I remember my first heartbreak well. I was 15 and he was my first boyfriend. Even though the extent of our relationship was a couple of group dates, texting and eventually a strange kiss which felt like a bat was trapped in my mouth, when he broke up with me, I was heartbroken. Luckily, I had a great network of friends and family around to support me through that difficult time. So if your teenager is experiencing heartbreak, here’s a list of things you can do to help them get through it.
“When will I start to feel better?”
Your teen will have to grieve in order to move forward. Even though it’s difficult to see them in pain, you must allow your child to feel the hurt and not rush their recovery process. Often your child is grieving the relationship they dreamed about rather than the actual person so it will take them a bit of time to recover.
Tip: Because this is a step your teenager will have take alone, the best thing you can do as parents is to be a shoulder to cry on, someone to talk to, and available to spend time with.
“They won’t respond to any of my messages.”
When heartbroken, it can be impossible to see the bigger picture. Was your child’s 14-year-old boyfriend the love of their life? Probably not. And bombarding their ex with messages trying to get them back definitely won’t help.
Tip: The best thing to do is for you to encourage your child to delete their interactions with said ex. This will stop them looking over the messages fondly and even wondering what they did wrong or could have done better. Your teenager could even block their ex’s number and social media accounts so they are not tempted to message them.
“But I don’t understand. What did I do wrong?”
It can be difficult to get closure when there was no clear reason behind the break up. Maybe your teen’s ex was too busy with sports or maybe they weren’t mature enough? Most likely if they haven’t said, you will never find out.
Tip: If your child never received a reason behind the break up, figure one out together. When you feel the time is right you can also let your child know what a fun, intelligent, talented individual they are and that they will definitely find someone again.
“I will never find someone as fun/ smart/ talented again.”
It can be impossible to move past someone when you are constantly thinking about the good things about them.
Tip: No-one is perfect, so encouraging your teenager to write a list of this person’s not-so-good qualities will help your child stop idealising them and eventually move on. Another good exercise could be for your teenager to write a list of their own strengths so they can remind themselves of what an amazing and unique individual they are and that they are strong enough to move past the pain.
“Is there an easy way for me to feel better?”
Running, walking, swimming, dancing, team sports, anything to get that blood pumping and the adrenaline flowing! Exercise not only improves your teen’s mood by releasing ‘feel good chemicals’ (also known as endorphins), but it also improves their brain function and so may improve your child’s judgement.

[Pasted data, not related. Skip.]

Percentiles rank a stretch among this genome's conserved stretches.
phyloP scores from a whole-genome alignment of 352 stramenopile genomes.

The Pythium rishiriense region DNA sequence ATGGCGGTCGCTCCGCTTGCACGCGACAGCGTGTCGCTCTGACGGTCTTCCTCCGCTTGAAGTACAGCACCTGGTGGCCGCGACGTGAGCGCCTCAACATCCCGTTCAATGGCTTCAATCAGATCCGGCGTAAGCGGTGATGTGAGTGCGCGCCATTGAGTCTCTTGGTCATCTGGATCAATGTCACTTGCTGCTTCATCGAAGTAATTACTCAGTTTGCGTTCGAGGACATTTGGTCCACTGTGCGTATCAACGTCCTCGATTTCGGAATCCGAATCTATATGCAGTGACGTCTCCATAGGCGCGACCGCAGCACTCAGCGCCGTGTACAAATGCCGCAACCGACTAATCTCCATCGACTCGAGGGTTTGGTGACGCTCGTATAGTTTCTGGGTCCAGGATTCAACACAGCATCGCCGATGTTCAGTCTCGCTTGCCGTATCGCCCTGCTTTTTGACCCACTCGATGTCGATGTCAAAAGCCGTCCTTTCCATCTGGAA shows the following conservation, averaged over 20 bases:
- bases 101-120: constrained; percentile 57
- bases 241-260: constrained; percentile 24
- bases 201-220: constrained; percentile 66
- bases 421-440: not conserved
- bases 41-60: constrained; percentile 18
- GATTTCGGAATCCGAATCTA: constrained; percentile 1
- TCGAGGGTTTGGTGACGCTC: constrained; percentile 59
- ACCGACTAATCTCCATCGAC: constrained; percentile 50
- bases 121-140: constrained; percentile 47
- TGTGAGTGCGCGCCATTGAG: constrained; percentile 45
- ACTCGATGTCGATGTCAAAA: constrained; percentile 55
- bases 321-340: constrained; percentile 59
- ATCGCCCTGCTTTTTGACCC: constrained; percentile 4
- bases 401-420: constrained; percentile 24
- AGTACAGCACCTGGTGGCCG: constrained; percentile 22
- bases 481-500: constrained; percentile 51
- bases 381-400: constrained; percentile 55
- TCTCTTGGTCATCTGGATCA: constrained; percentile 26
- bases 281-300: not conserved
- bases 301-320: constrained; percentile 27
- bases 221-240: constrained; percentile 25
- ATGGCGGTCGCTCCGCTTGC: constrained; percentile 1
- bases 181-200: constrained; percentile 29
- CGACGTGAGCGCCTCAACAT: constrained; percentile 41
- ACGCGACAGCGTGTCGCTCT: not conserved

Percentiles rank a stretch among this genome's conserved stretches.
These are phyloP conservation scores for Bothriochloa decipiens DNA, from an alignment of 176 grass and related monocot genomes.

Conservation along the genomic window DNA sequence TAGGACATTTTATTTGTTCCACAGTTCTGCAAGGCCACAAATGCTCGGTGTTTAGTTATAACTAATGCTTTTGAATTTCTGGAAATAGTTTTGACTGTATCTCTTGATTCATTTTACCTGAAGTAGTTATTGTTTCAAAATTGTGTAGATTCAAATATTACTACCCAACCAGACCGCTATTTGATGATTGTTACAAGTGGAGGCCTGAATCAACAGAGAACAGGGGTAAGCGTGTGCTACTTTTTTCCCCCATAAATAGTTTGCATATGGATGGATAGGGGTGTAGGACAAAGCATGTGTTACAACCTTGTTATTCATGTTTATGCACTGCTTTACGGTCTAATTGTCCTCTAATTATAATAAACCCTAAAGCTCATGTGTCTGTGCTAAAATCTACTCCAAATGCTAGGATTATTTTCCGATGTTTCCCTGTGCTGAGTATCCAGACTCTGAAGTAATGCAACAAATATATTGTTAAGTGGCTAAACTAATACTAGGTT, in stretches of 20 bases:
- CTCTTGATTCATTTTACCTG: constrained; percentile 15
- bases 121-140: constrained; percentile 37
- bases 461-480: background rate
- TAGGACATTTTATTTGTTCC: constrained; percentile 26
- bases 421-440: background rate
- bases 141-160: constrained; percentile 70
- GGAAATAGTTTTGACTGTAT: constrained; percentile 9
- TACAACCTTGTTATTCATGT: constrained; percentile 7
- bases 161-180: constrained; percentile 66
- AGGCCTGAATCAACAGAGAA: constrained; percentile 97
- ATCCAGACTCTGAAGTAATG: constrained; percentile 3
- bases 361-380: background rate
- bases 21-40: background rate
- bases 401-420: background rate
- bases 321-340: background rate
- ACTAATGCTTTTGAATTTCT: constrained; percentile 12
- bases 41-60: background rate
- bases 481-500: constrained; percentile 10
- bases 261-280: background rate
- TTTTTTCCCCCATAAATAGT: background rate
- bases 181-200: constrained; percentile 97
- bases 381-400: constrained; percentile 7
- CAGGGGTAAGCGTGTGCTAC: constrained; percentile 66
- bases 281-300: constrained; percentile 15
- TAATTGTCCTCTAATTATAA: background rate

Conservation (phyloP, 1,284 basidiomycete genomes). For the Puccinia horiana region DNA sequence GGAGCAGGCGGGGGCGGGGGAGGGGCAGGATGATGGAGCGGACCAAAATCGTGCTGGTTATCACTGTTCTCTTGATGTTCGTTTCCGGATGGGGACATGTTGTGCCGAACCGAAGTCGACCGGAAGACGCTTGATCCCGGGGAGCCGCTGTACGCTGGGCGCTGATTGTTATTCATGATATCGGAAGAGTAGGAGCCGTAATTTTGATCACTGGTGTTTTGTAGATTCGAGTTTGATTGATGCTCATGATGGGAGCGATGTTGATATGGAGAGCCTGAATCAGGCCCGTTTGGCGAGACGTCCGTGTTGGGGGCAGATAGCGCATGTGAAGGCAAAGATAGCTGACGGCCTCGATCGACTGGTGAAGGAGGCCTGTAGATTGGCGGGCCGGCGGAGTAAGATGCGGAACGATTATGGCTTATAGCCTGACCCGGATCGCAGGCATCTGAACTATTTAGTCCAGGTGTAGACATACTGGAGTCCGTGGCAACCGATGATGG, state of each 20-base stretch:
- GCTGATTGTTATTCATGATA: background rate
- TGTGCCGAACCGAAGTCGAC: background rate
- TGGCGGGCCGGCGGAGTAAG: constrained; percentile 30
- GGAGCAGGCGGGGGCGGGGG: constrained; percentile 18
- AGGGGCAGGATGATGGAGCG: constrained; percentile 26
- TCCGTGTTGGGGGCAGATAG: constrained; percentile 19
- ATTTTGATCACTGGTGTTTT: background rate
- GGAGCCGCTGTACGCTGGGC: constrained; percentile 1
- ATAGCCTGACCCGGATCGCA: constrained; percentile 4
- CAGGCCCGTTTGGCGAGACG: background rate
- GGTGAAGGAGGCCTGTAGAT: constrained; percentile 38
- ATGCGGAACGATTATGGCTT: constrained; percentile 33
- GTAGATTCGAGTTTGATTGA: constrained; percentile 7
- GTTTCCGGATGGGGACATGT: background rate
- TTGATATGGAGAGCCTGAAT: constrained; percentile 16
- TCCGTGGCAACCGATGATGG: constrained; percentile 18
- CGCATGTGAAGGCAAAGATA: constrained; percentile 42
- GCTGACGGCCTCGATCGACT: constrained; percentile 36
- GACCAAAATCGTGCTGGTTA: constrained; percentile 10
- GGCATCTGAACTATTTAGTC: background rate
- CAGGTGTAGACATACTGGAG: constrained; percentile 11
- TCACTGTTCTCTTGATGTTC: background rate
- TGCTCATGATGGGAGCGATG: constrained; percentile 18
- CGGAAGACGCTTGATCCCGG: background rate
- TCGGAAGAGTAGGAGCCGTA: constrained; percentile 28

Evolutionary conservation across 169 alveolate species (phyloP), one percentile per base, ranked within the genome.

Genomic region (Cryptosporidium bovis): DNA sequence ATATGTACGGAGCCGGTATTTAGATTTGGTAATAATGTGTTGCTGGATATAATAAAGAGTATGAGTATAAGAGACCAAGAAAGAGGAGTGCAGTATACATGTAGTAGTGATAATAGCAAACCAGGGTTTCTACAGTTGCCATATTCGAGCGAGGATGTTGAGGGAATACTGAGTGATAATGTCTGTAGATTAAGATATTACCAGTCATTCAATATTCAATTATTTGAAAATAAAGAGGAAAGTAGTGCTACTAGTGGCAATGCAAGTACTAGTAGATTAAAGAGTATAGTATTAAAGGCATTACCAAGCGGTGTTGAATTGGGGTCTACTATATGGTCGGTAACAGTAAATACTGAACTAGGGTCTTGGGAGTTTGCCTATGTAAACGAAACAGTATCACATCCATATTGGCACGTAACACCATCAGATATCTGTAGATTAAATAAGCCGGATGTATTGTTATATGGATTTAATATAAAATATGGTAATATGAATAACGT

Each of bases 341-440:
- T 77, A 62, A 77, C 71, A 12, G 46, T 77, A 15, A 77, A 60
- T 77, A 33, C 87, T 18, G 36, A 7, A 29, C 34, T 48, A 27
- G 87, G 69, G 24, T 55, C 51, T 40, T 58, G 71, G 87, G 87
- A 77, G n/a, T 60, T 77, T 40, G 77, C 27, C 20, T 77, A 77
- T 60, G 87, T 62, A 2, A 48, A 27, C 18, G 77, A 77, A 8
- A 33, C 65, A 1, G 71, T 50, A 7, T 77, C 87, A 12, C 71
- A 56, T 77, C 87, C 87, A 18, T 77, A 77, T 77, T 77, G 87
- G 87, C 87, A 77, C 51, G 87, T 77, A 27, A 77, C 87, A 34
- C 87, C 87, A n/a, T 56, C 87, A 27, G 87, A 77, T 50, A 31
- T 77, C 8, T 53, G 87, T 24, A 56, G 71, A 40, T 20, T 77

Tip: Go on a walk with your teen, take them to the pools or maybe even sign them up for a team sport!
“No thanks, I’d rather stay in bed.”
Heartbreak can have many deep psychological effects such as insomnia, depression, loss of appetite, obsessive thoughts, and decreased immunity. When someone has given so much time and energy to a person, it’s difficult for them to stop thinking about them. Staying at home replaying these interactions over and over and wondering what could have been done differently is the worst thing for your child to do.
Tip: You should encourage them to hang out with their friends, have family days, spend their time doing things they love or even take up a new hobby. This will help them forget about their hurt and get them back into their regular routine.
“How could you possibly understand?”
If your teenager would rather talk to someone closer to their own age, who may have had a more recent experience with heartbreak, there are many call centres with specially trained phone operators. Many of these call centres are open 24/7 and they are a safe, free space for your teenager to talk about anything they want to.
“I think I’m depressed. I don’t know what to do.”
The Pesky gNATs computer game helps to support teenagers using cognitive behavioural therapy intervention. Through completing many quests against negative automatic thoughts, also known as ‘gNATs’, your teenager will learn new skills to feel better, solve problems and enjoy their life in the real world. Sparx is another game designed for teenagers 12-19 years old who are feeling down, depressed or anxious. ReachOut orb is a free interactive experience designed to teach Year 9 and 10 students about mental fitness and wellbeing. Their positive psychology principles teach students to identify and use their strengths, develop and sustain healthy relationships, and become resilient in the face of difficulty.
Even though it is difficult for your teenager now, with your love and support and a little time, the hurt will pass. Your child may have even learnt some valuable lessons about love and loss from their experience. Soon they will be back to their fun, happy, healthy self and sometime, later down the track, they will meet someone new and their heart will beat a little faster again.
Written by Lauren Middleton